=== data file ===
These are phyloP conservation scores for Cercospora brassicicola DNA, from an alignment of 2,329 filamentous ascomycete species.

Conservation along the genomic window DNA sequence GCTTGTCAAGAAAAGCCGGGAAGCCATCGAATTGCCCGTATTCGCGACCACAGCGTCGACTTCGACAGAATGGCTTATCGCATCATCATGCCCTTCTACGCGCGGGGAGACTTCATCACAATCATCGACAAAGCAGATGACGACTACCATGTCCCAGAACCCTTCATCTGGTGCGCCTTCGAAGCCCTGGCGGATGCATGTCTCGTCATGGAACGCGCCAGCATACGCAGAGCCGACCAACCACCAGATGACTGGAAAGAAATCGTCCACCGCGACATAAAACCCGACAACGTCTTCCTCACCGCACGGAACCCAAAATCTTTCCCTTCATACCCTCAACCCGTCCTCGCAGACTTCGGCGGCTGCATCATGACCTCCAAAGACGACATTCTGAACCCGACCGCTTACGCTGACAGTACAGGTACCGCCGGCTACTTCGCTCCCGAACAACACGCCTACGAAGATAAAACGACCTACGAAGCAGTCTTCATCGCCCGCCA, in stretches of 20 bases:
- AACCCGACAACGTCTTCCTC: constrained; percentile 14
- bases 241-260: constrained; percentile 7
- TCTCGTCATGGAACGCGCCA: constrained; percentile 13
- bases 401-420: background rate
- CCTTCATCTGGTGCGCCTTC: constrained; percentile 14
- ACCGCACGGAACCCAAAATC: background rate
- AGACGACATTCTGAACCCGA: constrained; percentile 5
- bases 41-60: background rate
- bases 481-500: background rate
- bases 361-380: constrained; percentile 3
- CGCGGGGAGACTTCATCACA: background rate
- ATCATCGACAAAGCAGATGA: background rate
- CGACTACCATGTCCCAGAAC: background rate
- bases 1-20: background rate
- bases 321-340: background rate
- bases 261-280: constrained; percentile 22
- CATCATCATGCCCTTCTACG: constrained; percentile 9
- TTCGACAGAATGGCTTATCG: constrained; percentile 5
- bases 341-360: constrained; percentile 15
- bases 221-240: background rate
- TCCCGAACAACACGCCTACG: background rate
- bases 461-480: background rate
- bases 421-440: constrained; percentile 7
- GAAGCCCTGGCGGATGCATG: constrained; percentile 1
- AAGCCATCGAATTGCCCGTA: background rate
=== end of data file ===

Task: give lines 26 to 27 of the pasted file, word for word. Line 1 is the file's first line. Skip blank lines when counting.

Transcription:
- GAAGCCCTGGCGGATGCATG: constrained; percentile 1
- AAGCCATCGAATTGCCCGTA: background rate